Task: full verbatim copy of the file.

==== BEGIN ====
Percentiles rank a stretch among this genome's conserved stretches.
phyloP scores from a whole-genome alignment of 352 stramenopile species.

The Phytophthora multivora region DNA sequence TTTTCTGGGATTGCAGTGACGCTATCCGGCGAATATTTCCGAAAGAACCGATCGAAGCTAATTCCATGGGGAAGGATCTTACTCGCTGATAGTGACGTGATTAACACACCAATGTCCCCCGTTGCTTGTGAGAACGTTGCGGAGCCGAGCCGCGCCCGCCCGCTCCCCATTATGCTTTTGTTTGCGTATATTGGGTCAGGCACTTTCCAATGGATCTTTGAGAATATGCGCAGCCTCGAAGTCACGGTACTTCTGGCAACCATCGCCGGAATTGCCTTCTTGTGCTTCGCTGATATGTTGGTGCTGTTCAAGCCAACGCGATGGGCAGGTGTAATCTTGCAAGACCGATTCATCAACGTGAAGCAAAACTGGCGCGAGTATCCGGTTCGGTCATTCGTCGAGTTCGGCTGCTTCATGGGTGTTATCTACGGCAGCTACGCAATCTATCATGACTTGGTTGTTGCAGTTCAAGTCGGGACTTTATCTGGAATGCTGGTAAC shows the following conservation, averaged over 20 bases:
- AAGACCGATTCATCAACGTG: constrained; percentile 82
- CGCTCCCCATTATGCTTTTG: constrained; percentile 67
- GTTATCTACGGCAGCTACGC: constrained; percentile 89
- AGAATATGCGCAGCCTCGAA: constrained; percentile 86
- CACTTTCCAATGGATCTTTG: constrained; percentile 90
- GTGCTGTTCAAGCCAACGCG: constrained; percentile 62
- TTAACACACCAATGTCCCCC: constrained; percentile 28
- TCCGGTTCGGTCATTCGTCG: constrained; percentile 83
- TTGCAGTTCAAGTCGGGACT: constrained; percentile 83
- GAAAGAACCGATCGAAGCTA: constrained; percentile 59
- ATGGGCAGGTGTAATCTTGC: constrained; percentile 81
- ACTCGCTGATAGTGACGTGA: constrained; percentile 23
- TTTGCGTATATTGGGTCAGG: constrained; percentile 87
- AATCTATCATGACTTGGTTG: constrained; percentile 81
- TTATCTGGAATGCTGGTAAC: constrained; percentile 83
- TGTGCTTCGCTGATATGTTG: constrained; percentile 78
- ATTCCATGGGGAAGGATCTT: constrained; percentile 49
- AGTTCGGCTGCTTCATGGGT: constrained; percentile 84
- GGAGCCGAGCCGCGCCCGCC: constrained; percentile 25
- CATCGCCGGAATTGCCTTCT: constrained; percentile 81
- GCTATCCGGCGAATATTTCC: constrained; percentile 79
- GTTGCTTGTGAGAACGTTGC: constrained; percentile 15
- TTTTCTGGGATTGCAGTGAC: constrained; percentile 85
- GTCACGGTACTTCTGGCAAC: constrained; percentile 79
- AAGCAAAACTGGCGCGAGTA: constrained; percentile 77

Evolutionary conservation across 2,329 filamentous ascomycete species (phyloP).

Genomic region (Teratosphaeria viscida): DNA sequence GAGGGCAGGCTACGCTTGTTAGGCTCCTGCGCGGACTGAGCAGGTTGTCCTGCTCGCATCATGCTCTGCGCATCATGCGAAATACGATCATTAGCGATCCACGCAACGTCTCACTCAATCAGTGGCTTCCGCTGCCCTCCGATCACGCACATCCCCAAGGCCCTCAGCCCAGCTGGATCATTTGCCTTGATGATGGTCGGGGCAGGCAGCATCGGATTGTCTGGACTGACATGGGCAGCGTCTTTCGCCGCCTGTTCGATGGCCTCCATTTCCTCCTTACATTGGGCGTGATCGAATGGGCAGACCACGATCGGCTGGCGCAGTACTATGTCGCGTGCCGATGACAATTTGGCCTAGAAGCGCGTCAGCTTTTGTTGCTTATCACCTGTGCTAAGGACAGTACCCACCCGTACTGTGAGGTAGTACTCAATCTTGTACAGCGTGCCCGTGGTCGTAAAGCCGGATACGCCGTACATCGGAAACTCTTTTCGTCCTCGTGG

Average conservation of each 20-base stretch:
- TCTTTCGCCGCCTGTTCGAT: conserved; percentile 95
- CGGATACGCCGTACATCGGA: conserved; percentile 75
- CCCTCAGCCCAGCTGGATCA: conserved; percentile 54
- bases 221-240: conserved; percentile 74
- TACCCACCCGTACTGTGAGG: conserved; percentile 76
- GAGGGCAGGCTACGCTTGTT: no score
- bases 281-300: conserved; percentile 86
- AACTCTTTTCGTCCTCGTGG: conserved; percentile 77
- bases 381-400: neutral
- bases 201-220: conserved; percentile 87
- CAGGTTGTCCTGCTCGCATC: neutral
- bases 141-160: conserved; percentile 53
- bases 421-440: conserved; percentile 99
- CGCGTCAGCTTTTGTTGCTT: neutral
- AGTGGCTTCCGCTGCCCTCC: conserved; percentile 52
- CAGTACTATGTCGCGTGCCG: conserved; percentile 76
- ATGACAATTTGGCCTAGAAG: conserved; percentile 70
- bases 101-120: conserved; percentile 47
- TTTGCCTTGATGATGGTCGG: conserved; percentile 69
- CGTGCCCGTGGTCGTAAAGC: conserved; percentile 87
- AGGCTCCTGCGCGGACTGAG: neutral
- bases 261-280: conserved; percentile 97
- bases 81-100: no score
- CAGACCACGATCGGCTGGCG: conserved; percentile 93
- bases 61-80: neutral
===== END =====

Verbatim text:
Percentiles rank a stretch among this genome's conserved stretches.
phyloP scores from a whole-genome alignment of 352 stramenopile species.

The Phytophthora multivora region DNA sequence TTTTCTGGGATTGCAGTGACGCTATCCGGCGAATATTTCCGAAAGAACCGATCGAAGCTAATTCCATGGGGAAGGATCTTACTCGCTGATAGTGACGTGATTAACACACCAATGTCCCCCGTTGCTTGTGAGAACGTTGCGGAGCCGAGCCGCGCCCGCCCGCTCCCCATTATGCTTTTGTTTGCGTATATTGGGTCAGGCACTTTCCAATGGATCTTTGAGAATATGCGCAGCCTCGAAGTCACGGTACTTCTGGCAACCATCGCCGGAATTGCCTTCTTGTGCTTCGCTGATATGTTGGTGCTGTTCAAGCCAACGCGATGGGCAGGTGTAATCTTGCAAGACCGATTCATCAACGTGAAGCAAAACTGGCGCGAGTATCCGGTTCGGTCATTCGTCGAGTTCGGCTGCTTCATGGGTGTTATCTACGGCAGCTACGCAATCTATCATGACTTGGTTGTTGCAGTTCAAGTCGGGACTTTATCTGGAATGCTGGTAAC shows the following conservation, averaged over 20 bases:
- AAGACCGATTCATCAACGTG: constrained; percentile 82
- CGCTCCCCATTATGCTTTTG: constrained; percentile 67
- GTTATCTACGGCAGCTACGC: constrained; percentile 89
- AGAATATGCGCAGCCTCGAA: constrained; percentile 86
- CACTTTCCAATGGATCTTTG: constrained; percentile 90
- GTGCTGTTCAAGCCAACGCG: constrained; percentile 62
- TTAACACACCAATGTCCCCC: constrained; percentile 28
- TCCGGTTCGGTCATTCGTCG: constrained; percentile 83
- TTGCAGTTCAAGTCGGGACT: constrained; percentile 83
- GAAAGAACCGATCGAAGCTA: constrained; percentile 59
- ATGGGCAGGTGTAATCTTGC: constrained; percentile 81
- ACTCGCTGATAGTGACGTGA: constrained; percentile 23
- TTTGCGTATATTGGGTCAGG: constrained; percentile 87
- AATCTATCATGACTTGGTTG: constrained; percentile 81
- TTATCTGGAATGCTGGTAAC: constrained; percentile 83
- TGTGCTTCGCTGATATGTTG: constrained; percentile 78
- ATTCCATGGGGAAGGATCTT: constrained; percentile 49
- AGTTCGGCTGCTTCATGGGT: constrained; percentile 84
- GGAGCCGAGCCGCGCCCGCC: constrained; percentile 25
- CATCGCCGGAATTGCCTTCT: constrained; percentile 81
- GCTATCCGGCGAATATTTCC: constrained; percentile 79
- GTTGCTTGTGAGAACGTTGC: constrained; percentile 15
- TTTTCTGGGATTGCAGTGAC: constrained; percentile 85
- GTCACGGTACTTCTGGCAAC: constrained; percentile 79
- AAGCAAAACTGGCGCGAGTA: constrained; percentile 77

Evolutionary conservation across 2,329 filamentous ascomycete species (phyloP).

Genomic region (Teratosphaeria viscida): DNA sequence GAGGGCAGGCTACGCTTGTTAGGCTCCTGCGCGGACTGAGCAGGTTGTCCTGCTCGCATCATGCTCTGCGCATCATGCGAAATACGATCATTAGCGATCCACGCAACGTCTCACTCAATCAGTGGCTTCCGCTGCCCTCCGATCACGCACATCCCCAAGGCCCTCAGCCCAGCTGGATCATTTGCCTTGATGATGGTCGGGGCAGGCAGCATCGGATTGTCTGGACTGACATGGGCAGCGTCTTTCGCCGCCTGTTCGATGGCCTCCATTTCCTCCTTACATTGGGCGTGATCGAATGGGCAGACCACGATCGGCTGGCGCAGTACTATGTCGCGTGCCGATGACAATTTGGCCTAGAAGCGCGTCAGCTTTTGTTGCTTATCACCTGTGCTAAGGACAGTACCCACCCGTACTGTGAGGTAGTACTCAATCTTGTACAGCGTGCCCGTGGTCGTAAAGCCGGATACGCCGTACATCGGAAACTCTTTTCGTCCTCGTGG

Average conservation of each 20-base stretch:
- TCTTTCGCCGCCTGTTCGAT: conserved; percentile 95
- CGGATACGCCGTACATCGGA: conserved; percentile 75
- CCCTCAGCCCAGCTGGATCA: conserved; percentile 54
- bases 221-240: conserved; percentile 74
- TACCCACCCGTACTGTGAGG: conserved; percentile 76
- GAGGGCAGGCTACGCTTGTT: no score
- bases 281-300: conserved; percentile 86
- AACTCTTTTCGTCCTCGTGG: conserved; percentile 77
- bases 381-400: neutral
- bases 201-220: conserved; percentile 87
- CAGGTTGTCCTGCTCGCATC: neutral
- bases 141-160: conserved; percentile 53
- bases 421-440: conserved; percentile 99
- CGCGTCAGCTTTTGTTGCTT: neutral
- AGTGGCTTCCGCTGCCCTCC: conserved; percentile 52
- CAGTACTATGTCGCGTGCCG: conserved; percentile 76
- ATGACAATTTGGCCTAGAAG: conserved; percentile 70
- bases 101-120: conserved; percentile 47
- TTTGCCTTGATGATGGTCGG: conserved; percentile 69
- CGTGCCCGTGGTCGTAAAGC: conserved; percentile 87
- AGGCTCCTGCGCGGACTGAG: neutral
- bases 261-280: conserved; percentile 97
- bases 81-100: no score
- CAGACCACGATCGGCTGGCG: conserved; percentile 93
- bases 61-80: neutral